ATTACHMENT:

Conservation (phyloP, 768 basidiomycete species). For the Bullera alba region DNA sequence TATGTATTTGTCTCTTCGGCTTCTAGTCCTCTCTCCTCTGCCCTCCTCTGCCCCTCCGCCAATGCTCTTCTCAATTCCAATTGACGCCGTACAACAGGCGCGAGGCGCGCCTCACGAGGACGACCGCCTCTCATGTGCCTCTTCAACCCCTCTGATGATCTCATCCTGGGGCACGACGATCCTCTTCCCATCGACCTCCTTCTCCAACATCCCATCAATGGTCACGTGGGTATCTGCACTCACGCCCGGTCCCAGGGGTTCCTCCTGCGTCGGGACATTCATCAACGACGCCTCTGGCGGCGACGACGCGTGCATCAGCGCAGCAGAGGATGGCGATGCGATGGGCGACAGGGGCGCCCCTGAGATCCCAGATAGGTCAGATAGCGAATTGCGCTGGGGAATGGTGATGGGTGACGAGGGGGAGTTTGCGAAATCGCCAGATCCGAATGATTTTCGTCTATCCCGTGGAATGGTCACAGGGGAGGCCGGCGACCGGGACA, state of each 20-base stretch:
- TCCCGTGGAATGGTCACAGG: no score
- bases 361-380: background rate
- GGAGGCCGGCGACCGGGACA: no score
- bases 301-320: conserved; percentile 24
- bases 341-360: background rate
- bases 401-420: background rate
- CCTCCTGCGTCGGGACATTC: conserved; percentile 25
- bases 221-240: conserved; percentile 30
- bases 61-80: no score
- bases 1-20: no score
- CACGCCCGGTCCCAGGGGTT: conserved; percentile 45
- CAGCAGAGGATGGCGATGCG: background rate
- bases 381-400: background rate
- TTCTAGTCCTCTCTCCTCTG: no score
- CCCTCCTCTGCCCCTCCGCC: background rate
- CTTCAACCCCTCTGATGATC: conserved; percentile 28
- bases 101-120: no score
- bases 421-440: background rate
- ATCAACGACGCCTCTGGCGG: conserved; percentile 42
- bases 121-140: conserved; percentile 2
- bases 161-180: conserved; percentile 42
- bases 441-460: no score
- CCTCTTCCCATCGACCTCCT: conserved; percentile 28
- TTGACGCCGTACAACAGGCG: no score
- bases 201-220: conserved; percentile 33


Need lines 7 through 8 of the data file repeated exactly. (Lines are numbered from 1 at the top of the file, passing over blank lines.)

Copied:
- bases 401-420: background rate
- CCTCCTGCGTCGGGACATTC: conserved; percentile 25